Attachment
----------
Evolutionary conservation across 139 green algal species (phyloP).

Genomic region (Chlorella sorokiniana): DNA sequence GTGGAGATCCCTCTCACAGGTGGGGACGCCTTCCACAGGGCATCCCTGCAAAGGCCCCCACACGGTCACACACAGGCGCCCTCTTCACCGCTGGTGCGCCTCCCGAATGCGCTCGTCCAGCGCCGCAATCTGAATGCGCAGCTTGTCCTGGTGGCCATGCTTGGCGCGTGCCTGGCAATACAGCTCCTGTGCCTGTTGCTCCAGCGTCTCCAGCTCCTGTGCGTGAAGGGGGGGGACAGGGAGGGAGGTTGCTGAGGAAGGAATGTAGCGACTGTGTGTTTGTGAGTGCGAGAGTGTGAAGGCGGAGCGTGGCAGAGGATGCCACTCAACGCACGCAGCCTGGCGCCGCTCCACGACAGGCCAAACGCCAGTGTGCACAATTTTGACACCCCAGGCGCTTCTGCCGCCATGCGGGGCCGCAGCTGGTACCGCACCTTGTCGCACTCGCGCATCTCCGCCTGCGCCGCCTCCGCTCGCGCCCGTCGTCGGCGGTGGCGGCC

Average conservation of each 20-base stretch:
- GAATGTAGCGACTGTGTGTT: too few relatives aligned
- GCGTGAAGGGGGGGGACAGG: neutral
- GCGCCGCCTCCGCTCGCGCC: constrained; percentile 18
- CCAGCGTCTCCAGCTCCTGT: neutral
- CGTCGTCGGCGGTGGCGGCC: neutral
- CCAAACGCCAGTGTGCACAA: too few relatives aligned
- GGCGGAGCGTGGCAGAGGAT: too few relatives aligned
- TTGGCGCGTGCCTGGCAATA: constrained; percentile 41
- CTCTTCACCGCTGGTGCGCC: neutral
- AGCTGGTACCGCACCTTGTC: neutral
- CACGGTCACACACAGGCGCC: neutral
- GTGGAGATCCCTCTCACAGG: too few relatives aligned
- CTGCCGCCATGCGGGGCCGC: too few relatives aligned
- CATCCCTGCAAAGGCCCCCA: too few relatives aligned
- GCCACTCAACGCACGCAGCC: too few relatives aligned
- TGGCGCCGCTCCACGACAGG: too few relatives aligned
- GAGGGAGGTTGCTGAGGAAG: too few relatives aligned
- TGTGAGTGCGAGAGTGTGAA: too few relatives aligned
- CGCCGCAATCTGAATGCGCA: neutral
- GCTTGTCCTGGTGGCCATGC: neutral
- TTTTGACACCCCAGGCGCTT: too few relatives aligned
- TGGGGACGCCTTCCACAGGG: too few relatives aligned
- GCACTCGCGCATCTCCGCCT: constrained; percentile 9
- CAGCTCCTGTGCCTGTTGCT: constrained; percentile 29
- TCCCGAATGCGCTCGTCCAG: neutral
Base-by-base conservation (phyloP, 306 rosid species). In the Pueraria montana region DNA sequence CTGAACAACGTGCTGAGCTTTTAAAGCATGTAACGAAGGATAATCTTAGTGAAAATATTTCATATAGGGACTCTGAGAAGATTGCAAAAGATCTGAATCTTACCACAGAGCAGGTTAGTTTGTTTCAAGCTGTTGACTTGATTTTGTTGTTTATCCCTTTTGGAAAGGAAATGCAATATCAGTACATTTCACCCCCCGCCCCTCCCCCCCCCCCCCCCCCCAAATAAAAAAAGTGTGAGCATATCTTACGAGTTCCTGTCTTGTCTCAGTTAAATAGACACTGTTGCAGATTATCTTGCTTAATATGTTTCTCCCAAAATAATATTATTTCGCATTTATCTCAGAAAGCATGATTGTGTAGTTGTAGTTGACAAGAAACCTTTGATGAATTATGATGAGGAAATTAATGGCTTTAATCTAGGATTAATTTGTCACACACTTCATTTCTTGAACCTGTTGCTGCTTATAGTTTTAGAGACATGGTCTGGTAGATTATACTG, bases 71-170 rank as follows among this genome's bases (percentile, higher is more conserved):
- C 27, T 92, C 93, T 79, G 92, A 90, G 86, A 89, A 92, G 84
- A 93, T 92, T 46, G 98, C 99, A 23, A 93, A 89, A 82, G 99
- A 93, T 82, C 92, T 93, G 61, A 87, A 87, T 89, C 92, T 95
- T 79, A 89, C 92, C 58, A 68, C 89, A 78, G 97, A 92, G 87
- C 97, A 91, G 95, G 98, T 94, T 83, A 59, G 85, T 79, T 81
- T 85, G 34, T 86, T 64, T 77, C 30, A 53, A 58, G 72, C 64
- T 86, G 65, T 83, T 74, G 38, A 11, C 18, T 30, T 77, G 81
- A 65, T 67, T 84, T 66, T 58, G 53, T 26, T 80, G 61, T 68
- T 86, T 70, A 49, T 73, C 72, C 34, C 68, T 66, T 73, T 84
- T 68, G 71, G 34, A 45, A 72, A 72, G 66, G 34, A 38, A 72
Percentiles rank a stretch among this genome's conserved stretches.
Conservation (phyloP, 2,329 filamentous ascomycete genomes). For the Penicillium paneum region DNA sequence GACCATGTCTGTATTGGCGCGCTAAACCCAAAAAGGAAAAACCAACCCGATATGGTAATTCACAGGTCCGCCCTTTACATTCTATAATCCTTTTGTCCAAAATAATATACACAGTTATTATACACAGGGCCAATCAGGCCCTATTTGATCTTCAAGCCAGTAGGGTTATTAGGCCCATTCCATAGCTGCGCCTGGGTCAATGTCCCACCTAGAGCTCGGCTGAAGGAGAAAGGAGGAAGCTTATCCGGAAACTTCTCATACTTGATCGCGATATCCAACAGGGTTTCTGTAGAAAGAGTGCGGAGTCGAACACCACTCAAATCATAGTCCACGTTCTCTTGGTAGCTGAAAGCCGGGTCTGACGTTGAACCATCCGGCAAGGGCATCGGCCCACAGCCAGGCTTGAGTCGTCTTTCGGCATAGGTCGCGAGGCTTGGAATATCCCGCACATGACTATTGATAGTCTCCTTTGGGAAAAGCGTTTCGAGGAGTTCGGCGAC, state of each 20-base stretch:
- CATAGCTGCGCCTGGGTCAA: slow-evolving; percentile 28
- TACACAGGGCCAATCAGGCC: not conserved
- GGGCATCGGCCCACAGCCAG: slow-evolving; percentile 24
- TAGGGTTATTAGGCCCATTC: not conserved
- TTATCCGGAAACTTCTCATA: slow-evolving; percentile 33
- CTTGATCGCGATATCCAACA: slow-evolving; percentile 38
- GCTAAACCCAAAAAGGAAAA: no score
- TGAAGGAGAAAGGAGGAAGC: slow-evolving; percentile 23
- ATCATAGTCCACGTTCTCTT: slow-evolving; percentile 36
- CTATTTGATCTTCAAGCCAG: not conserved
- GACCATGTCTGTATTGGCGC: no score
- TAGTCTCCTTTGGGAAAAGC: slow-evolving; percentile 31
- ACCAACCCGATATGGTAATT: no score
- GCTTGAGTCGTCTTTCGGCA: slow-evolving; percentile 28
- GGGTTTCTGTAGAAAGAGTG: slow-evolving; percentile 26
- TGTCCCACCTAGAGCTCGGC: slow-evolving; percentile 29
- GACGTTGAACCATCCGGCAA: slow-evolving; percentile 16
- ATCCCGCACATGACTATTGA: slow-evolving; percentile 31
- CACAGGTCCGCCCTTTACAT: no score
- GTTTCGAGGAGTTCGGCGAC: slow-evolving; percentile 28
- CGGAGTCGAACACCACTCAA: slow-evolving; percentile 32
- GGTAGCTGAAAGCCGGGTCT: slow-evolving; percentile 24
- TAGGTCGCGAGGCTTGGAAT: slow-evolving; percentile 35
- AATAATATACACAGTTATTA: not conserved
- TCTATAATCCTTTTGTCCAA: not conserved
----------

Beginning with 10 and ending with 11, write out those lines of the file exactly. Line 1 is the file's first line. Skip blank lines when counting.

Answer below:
- GGCGGAGCGTGGCAGAGGAT: too few relatives aligned
- TTGGCGCGTGCCTGGCAATA: constrained; percentile 41